When it comes to the manufacturing sector in the U.S., it's not quite "Happy Days Are Here Again," as some have been singing for the past few years. Once you look closely at the data, it's more like "Those Were the Days."
That's because since the Great Recession, manufacturing is down 3.2 percent, according to an eye-opening report by the nonpartisan Information Technology and Innovation Foundation (ITIF). It notes there are now 15,000 fewer production facilities in the U.S. than in 2007—and 2 million fewer jobs.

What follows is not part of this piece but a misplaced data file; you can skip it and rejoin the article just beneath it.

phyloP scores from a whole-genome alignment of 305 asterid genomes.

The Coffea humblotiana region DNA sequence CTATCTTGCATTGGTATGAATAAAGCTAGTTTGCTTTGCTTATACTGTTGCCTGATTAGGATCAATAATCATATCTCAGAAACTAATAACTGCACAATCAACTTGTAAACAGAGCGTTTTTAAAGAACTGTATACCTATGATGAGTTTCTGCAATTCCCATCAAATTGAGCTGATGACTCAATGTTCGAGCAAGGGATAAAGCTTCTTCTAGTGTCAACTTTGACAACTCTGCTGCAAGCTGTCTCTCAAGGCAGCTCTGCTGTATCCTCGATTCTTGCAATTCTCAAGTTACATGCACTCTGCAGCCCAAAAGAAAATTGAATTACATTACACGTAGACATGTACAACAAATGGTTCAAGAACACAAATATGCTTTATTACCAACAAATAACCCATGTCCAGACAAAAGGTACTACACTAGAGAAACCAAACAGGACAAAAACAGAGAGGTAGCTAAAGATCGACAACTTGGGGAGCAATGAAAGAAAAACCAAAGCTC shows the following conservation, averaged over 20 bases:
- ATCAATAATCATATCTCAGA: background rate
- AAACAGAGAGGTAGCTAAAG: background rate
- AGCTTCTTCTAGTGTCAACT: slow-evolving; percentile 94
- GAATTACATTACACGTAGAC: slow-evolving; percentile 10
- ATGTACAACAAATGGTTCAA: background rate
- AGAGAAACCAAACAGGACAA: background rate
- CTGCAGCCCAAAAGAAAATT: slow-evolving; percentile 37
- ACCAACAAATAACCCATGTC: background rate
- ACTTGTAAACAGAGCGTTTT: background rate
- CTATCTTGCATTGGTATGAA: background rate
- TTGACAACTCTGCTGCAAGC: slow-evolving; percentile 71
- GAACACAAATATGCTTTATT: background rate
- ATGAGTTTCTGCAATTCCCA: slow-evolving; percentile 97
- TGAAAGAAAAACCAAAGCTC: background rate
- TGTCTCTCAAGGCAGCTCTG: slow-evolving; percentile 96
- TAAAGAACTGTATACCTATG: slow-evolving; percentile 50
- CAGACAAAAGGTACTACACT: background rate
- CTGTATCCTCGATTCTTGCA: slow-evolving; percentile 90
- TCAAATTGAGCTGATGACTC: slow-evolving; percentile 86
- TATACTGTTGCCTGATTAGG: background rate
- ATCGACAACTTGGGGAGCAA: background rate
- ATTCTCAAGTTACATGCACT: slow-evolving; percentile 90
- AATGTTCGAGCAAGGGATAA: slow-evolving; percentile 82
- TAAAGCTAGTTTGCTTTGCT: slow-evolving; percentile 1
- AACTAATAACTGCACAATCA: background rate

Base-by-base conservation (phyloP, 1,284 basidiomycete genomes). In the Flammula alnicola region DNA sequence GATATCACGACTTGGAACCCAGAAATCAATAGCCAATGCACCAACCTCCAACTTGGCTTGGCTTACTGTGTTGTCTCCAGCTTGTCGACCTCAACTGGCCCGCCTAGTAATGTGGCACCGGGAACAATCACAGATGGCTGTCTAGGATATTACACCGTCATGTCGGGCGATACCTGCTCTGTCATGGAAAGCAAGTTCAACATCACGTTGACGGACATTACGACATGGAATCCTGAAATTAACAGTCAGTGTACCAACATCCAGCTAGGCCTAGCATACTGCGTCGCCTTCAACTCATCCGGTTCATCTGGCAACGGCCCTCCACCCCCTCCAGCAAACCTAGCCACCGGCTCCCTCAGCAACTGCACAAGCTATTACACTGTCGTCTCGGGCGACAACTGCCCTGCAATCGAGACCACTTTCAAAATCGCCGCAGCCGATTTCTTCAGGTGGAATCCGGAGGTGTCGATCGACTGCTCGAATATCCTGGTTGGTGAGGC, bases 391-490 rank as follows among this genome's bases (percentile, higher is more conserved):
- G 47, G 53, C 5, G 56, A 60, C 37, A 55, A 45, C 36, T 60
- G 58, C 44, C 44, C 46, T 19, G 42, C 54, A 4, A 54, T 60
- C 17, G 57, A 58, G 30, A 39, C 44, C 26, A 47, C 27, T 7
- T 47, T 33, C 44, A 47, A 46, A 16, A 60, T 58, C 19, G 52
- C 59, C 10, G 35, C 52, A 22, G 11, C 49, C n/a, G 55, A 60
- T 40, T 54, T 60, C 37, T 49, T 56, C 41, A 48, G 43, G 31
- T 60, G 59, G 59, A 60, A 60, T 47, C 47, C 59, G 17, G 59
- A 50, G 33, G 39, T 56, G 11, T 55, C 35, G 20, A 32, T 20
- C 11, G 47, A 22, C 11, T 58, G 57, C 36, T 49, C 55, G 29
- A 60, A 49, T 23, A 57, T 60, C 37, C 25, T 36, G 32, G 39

A look at the numbers suggests that the rallying cry about a manufacturing renaissance has been wishful thinking among many industry trade groups and economists. Even favorable shifts in a host of factors, including labor costs, the shale gas boom, transportation costs and the weak U.S. dollar, hasn't revitalized the sector to its post glory days.